Again you get to grade my homework from my Master Class. James Patterson asked us to think of a story in our personal life and set up a chapter based on that experience. You could do the same thing for your writing spark.
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Driving home half a sleep is no good on the best day, let alone when a single engine plane is heading in your direction. I had to keep my eyes on the road, straight ahead. That’s what they teach you, right? What they don’t teach you in life, in J-school, anywhere, is what to do when death is literally looming overhead, plummeting at you at lightning speed.
Who needs caffeine with an adrenaline rush? My reporter instincts kicked in and I grabbed for my cell phone on the passenger seat. Fuck “hands free” when your mind is racing. I was short on patience and called the newsroom, snapped at the desk assistant who answered to get me the damn producer.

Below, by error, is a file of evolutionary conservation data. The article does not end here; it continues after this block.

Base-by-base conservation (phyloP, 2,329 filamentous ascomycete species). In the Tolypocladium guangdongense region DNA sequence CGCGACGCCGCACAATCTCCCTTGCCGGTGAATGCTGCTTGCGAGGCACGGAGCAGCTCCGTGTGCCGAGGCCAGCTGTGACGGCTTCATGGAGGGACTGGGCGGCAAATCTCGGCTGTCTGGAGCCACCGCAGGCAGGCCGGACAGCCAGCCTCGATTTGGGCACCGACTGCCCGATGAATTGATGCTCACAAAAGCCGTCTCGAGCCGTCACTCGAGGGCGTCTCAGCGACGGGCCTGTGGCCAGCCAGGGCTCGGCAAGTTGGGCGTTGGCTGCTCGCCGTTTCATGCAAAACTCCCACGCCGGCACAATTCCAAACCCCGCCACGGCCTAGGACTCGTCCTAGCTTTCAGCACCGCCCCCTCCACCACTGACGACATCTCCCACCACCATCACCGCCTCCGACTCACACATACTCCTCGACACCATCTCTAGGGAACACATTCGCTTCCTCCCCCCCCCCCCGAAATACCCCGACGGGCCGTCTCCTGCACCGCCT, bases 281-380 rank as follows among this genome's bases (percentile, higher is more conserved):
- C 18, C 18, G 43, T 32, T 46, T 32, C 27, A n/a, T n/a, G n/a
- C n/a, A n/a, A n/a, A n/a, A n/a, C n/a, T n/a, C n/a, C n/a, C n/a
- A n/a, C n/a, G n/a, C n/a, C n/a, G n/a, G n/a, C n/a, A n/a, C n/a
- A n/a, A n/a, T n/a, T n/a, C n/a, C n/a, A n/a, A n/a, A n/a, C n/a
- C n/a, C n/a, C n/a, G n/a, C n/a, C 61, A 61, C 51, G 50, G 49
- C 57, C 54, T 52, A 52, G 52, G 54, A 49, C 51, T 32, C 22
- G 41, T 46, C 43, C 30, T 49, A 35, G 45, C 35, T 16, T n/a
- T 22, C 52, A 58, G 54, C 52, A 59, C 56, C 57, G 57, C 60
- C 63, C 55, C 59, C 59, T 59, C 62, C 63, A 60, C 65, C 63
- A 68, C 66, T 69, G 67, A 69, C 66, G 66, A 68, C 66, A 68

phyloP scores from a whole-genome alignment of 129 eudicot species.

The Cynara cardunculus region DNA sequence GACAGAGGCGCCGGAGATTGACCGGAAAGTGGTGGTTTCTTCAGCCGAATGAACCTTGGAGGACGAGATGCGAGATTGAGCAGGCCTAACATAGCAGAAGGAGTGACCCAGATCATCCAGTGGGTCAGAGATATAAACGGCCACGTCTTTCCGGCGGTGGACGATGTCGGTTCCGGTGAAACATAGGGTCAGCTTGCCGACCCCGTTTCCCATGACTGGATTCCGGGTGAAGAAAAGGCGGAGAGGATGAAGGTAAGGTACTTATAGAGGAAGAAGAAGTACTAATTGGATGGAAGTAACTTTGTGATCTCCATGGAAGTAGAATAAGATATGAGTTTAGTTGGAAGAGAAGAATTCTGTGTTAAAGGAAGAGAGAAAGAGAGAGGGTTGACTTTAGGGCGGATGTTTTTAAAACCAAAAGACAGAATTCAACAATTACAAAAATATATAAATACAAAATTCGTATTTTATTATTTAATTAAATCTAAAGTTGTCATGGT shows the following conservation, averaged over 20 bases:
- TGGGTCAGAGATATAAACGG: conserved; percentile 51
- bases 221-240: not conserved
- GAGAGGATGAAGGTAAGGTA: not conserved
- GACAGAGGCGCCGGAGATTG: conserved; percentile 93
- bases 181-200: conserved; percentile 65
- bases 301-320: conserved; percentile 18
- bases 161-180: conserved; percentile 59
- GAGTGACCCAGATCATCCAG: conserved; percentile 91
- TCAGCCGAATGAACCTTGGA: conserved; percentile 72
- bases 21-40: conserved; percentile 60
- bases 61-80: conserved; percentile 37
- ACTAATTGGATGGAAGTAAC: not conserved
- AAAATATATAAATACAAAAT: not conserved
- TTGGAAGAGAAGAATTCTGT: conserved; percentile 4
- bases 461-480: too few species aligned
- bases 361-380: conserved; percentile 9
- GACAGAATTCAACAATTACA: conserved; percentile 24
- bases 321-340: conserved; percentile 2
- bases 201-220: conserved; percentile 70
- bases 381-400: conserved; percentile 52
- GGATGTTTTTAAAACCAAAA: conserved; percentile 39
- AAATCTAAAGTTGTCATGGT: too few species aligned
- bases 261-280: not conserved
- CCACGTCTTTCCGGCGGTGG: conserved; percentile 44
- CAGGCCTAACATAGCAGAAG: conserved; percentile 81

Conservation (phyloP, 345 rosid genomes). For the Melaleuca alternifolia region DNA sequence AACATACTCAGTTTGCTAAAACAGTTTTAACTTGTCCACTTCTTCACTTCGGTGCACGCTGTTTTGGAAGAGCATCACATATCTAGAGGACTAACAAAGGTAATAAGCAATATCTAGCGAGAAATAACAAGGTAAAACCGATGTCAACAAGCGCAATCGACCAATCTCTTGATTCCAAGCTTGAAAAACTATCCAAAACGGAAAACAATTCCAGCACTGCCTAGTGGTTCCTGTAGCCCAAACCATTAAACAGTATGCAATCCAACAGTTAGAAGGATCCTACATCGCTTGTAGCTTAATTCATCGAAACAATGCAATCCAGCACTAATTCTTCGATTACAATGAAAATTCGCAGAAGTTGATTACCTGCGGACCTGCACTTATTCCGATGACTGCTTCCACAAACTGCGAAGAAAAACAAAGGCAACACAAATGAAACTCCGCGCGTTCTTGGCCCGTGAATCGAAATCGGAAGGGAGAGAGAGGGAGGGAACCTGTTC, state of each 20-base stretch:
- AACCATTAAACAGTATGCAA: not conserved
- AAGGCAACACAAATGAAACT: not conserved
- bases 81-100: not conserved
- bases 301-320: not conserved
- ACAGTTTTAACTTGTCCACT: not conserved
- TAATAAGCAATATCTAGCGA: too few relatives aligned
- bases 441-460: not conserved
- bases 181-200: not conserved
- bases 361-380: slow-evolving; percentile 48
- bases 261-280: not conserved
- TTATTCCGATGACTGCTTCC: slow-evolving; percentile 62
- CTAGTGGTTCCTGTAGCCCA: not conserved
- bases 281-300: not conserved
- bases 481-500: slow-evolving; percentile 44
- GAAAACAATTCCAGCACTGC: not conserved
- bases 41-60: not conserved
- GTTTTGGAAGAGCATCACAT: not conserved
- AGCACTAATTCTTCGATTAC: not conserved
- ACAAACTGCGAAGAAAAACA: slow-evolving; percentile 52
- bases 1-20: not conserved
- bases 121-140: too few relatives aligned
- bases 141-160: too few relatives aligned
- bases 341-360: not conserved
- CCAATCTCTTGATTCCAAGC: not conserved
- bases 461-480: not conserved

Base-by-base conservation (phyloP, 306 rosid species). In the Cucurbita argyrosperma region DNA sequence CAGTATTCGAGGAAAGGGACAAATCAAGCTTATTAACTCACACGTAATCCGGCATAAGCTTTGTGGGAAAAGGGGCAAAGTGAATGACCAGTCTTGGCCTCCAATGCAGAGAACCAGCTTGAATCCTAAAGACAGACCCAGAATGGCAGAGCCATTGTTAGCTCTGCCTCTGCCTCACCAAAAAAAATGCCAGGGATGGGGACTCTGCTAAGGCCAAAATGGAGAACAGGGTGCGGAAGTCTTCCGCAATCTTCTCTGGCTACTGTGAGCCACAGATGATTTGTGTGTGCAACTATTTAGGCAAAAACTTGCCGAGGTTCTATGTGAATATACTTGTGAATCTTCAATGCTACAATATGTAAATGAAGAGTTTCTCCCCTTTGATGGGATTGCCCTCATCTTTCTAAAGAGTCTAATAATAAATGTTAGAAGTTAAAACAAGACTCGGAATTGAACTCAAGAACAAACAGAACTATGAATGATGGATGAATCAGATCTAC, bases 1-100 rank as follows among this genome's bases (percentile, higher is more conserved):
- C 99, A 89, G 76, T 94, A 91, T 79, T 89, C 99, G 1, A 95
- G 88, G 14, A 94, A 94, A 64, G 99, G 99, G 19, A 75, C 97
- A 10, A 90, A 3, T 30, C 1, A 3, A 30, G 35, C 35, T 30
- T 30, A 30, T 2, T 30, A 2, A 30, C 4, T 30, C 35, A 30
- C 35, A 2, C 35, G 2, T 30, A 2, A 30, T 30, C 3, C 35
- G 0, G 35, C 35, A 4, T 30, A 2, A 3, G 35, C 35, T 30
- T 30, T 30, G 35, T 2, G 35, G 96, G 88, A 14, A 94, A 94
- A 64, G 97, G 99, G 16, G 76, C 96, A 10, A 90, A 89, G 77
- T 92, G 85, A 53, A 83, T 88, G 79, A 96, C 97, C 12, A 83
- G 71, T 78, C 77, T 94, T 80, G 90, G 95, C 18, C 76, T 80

“Nick, I’m on the Saw Mill and there’s a damn plane about to go down.”
“In front of me, what the fuck. Gotta go. . .”
“Malone, Malone. . . “
Funny, but there was no noise. You would think there’d be noise, lots of noise when someone’s life is about to end, when your life’s about to end.
I tossed the phone back to its co-pilot position and looked up. The plane was gone. All that remained was the plume of smoke rising from the treetops to my left.
The end of my all-nighter was just beginning.